Pygmy Marmoset, which is also called Cebuella pygmaea,¬¬ is the smallest primate in the world. It is an arboreal species native to the Amazonian Basin in Columbia, Ecuador, Peru, northern Bolivia, and Brazil. The small stature of the species, which weights only about 120 -140g, and has a 14-16cm length. This is a highly social and territorial animal, which lives in troops of two to six members, and has unique evolutionary adaptations that provide the species with the ability to operate as a cohesive unit amid the dense, humid spaces of the Amazonian rainforest. These factors combine to create a patchy distribution in their native habitat.
Society of Pygmy Marmosets
Pygmy marmosets are cooperative breeders, as are all other species of callitrichid primates, the marmosets and tamarins. Most typically, social groups are composed of a single male-female breeding pair and non-reproductive helpers that assist with a number of duties, including caring for the breeding pair’s offspring and engaging in anti-predator vigilance.
Food of Pygmy Marmosets
Pygmy marmosets rely on exudates as a primary food resource. Exudate is an uncommon food source for primates, and its characteristics as a resource are quite different from other, more typical primate food resources, such as fruits, leaves and herbaceous plants. Each social group of pygmy marmosets typically utilizes only one or two exudate source trees within its home range at any given time, but may make many feeding sites (gouge holes) on each tree. Thus, although the number of sources is limited, the availability of the exudate resource is relatively stable, and feeding sites on the resource are abundant. In addition to utilizing exudates, pygmy marmosets also spend about 33% of their feeding time foraging for insect prey. Insects come in discrete ‘packets’, and may be a more monopolizable resource than is exudate.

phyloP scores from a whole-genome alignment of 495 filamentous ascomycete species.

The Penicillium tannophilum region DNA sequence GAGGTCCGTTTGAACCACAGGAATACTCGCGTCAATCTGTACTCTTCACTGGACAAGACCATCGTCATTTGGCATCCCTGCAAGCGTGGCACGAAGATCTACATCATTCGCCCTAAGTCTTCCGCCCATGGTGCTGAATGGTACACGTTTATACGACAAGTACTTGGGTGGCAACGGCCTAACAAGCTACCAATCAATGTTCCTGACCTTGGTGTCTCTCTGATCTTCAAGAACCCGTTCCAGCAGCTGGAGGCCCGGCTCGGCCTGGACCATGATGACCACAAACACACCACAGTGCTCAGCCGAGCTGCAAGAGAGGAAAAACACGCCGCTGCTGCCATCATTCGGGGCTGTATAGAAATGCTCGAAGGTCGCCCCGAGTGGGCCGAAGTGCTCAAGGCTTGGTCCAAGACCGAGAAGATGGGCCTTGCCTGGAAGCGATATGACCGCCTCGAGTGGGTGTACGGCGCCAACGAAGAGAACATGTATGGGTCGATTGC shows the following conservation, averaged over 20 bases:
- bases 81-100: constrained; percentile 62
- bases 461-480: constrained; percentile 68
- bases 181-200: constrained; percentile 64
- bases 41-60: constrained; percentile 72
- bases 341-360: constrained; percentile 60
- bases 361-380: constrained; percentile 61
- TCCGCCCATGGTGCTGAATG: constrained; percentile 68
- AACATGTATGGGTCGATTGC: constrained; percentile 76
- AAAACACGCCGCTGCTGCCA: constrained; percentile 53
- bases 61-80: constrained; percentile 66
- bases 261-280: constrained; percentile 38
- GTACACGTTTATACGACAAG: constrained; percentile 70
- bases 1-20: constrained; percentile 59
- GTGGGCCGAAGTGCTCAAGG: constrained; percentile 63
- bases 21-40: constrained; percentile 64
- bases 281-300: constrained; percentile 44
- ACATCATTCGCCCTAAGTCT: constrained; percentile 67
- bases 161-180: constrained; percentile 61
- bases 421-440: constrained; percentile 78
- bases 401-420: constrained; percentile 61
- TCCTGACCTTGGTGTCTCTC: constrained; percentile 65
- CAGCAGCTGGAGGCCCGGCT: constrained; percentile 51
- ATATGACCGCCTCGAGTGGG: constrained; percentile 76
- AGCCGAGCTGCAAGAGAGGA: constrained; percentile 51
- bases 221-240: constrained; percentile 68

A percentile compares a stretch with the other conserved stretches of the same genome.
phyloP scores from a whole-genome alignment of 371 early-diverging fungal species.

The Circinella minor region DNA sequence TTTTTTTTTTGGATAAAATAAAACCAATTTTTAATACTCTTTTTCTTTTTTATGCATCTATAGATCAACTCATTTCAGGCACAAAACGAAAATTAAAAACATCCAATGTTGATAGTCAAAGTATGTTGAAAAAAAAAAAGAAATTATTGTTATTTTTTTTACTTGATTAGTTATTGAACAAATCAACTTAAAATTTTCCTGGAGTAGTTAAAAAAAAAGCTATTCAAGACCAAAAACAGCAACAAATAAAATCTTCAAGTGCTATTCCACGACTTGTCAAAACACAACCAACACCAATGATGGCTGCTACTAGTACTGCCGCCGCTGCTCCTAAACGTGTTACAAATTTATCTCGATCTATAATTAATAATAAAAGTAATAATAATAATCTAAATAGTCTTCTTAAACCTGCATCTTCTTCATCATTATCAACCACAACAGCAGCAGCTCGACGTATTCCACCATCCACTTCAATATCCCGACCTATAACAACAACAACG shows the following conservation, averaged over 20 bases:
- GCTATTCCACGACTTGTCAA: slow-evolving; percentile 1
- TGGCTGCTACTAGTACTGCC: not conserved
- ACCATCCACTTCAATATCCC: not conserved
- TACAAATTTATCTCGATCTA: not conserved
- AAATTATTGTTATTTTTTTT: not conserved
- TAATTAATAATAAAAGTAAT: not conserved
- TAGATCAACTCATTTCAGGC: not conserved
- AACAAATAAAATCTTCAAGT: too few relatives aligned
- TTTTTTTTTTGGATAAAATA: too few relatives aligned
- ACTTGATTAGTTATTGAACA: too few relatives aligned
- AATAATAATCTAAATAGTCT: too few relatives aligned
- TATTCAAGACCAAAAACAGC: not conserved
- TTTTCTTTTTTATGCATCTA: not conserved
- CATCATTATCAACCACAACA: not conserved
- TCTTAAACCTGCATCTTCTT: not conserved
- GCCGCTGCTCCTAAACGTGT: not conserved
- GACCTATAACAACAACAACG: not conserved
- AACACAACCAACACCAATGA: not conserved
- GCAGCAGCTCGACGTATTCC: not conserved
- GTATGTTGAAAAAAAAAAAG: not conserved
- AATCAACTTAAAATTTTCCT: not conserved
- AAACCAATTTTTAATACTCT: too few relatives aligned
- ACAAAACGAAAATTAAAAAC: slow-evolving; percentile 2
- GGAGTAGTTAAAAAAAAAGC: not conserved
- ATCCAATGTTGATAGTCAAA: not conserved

Communication of Pygmy Marmoset
The vocalizations of the pygmy marmoset, as well as of other Callitrichids, contain high frequency components that are severely attenuated during transmission in the forests and that may not be considered as optimal for auditory communication. It is suggested that a possible advantage of the marmoset’s high-frequency calls was to avoid masking by ambient noise by using a region with low amplitudes in the noise spectra, above the major frequencies of ambient noise in the environment.
Captive and wild pygmy marmosets use Trills and J calls that are variants of a sinusoidally frequency modulated tone for short-range communication. These call types are used to maintain contact within group members, providing information about the location of the animals. It is suggested that the greater frequency modulation of the J calls compared to the Trills and the fact that it is a repeated, interrupted call providing several time of arrival cues may improve the receiver’s ability to locate I calls compared with Trills. It is found that a differential use of these call variants was correlated with differences in the spatial distribution of group members; marmosets used Trills when at close distances to one another (up to 9 m apart), and J calls when far apart from each other (more than 20m apart).
A different call type, the Long call, may be used for communication over even larger distances. The fact that most of the sound energy in the Long call is concentrated in the lower frequency components (increasing the intensity of the sound) may increase the distance over which this call type would be audible. Finally, the effects of reverberation that are more severe for signals with fast repetition rates could be greater in more repetitive calls such as the Trills and J calls than for the Long calls.